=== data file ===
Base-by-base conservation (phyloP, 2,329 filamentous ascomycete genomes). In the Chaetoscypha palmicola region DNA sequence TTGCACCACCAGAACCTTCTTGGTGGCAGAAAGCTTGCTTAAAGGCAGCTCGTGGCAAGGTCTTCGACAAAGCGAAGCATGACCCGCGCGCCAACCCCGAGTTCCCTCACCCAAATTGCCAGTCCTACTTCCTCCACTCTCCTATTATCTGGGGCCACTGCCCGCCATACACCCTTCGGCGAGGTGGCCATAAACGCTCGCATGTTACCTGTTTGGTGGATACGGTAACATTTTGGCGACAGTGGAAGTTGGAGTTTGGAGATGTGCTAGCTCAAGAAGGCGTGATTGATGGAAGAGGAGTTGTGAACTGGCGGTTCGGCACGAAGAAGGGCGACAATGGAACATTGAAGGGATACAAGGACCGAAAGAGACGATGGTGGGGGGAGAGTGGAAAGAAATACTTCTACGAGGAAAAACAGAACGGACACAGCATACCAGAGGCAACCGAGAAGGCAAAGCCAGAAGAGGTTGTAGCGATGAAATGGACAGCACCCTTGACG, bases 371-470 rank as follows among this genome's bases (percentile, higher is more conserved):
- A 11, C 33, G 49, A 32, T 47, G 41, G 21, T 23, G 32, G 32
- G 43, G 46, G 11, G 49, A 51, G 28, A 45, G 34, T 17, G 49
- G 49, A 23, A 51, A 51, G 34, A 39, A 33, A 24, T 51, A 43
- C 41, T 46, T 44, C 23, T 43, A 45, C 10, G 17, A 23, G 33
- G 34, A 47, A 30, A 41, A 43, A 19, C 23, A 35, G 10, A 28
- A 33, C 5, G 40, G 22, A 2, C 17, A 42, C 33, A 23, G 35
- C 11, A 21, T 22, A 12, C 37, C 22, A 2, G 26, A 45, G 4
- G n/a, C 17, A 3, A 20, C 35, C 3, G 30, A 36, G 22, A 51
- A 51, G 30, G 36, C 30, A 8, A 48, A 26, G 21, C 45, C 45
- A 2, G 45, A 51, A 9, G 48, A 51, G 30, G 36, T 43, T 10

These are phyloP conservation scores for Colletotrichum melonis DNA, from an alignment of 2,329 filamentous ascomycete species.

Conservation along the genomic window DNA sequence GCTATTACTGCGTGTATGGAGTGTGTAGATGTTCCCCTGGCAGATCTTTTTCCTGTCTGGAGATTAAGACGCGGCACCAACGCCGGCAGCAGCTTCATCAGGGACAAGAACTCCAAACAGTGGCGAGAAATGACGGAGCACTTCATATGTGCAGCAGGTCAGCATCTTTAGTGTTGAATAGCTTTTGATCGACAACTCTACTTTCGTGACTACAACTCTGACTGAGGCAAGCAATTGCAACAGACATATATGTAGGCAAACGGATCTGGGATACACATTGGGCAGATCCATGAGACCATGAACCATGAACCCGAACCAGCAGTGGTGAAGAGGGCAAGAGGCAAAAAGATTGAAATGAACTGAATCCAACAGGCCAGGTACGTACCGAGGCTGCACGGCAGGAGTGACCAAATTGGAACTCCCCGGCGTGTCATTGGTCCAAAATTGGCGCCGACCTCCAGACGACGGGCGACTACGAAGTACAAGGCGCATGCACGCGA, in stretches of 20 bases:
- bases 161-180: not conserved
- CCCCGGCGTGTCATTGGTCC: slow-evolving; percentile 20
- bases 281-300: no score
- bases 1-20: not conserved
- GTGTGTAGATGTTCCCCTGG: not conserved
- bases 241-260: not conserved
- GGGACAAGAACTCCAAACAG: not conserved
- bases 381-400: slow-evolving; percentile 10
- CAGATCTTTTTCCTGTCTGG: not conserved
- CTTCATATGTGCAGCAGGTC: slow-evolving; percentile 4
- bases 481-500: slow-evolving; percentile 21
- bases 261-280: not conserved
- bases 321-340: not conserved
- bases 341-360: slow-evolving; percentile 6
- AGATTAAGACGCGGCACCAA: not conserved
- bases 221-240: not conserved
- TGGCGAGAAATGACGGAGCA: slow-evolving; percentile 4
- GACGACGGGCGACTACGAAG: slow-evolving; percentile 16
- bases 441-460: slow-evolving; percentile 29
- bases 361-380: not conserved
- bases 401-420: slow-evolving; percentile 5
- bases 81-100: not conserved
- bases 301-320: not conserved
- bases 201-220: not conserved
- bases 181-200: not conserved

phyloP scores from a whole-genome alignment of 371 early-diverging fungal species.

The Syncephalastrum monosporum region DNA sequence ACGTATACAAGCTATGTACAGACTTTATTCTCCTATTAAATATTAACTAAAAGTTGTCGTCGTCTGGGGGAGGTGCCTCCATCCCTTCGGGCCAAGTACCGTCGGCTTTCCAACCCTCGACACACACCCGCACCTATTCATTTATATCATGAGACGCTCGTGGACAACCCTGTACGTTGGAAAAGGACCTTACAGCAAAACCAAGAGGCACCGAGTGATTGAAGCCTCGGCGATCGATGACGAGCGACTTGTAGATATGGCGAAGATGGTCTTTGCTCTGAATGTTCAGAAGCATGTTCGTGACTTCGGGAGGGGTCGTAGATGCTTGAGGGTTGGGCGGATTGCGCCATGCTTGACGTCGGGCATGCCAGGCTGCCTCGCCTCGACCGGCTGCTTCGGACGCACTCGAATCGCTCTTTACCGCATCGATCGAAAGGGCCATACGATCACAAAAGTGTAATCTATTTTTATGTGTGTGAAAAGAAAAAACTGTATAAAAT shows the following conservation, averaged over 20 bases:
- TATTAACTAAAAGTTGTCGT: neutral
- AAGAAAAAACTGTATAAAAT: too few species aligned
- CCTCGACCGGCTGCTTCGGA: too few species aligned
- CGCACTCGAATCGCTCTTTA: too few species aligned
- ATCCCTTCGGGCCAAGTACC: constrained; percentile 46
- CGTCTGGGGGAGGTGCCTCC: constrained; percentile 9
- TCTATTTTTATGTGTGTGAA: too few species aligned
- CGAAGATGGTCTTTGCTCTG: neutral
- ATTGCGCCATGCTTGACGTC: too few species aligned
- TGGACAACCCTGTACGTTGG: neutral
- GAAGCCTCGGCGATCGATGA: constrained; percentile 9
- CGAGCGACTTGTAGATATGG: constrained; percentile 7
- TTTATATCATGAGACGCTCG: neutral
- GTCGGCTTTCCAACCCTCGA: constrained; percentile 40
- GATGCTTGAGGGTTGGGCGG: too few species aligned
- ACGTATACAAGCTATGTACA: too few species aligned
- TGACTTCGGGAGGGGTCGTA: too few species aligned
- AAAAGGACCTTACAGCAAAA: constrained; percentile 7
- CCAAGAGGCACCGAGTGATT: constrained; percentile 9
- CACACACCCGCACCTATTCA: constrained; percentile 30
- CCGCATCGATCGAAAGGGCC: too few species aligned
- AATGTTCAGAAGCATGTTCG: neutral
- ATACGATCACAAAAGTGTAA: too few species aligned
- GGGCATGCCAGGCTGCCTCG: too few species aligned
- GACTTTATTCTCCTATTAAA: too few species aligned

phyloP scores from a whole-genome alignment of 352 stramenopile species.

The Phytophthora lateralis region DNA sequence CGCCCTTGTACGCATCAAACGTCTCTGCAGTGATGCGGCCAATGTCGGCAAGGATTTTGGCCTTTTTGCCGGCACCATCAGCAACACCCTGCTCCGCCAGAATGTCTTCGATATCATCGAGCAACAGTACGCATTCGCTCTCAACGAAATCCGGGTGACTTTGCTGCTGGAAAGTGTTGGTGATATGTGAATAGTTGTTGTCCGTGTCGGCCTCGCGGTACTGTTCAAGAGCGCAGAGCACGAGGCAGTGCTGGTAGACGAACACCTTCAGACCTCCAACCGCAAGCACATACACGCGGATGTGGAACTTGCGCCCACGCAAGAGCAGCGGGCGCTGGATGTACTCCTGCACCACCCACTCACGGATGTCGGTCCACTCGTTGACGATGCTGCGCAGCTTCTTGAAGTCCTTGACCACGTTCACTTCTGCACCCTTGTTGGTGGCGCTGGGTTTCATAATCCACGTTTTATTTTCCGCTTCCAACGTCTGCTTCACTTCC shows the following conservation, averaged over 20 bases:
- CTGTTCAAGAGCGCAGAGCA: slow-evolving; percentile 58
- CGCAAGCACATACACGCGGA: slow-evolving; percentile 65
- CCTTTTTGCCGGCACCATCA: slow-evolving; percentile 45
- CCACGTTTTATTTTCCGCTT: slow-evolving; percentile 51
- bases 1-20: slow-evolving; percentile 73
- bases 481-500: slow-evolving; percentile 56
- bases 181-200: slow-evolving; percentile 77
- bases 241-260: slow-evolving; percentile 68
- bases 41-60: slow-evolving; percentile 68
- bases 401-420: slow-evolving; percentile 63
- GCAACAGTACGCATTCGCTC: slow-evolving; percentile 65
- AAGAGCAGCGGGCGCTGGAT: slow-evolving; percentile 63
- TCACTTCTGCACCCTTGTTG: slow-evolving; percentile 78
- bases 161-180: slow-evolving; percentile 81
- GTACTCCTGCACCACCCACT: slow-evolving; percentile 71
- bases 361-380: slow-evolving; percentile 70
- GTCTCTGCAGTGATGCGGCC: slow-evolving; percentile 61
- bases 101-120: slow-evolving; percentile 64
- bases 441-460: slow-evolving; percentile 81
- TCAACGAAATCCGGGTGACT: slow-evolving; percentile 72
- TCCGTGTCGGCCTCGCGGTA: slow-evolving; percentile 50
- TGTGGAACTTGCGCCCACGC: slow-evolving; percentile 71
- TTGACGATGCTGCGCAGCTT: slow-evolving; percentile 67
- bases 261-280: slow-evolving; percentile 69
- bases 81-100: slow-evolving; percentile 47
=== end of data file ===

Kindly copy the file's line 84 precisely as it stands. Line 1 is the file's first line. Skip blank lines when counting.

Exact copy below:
- GTCTCTGCAGTGATGCGGCC: slow-evolving; percentile 61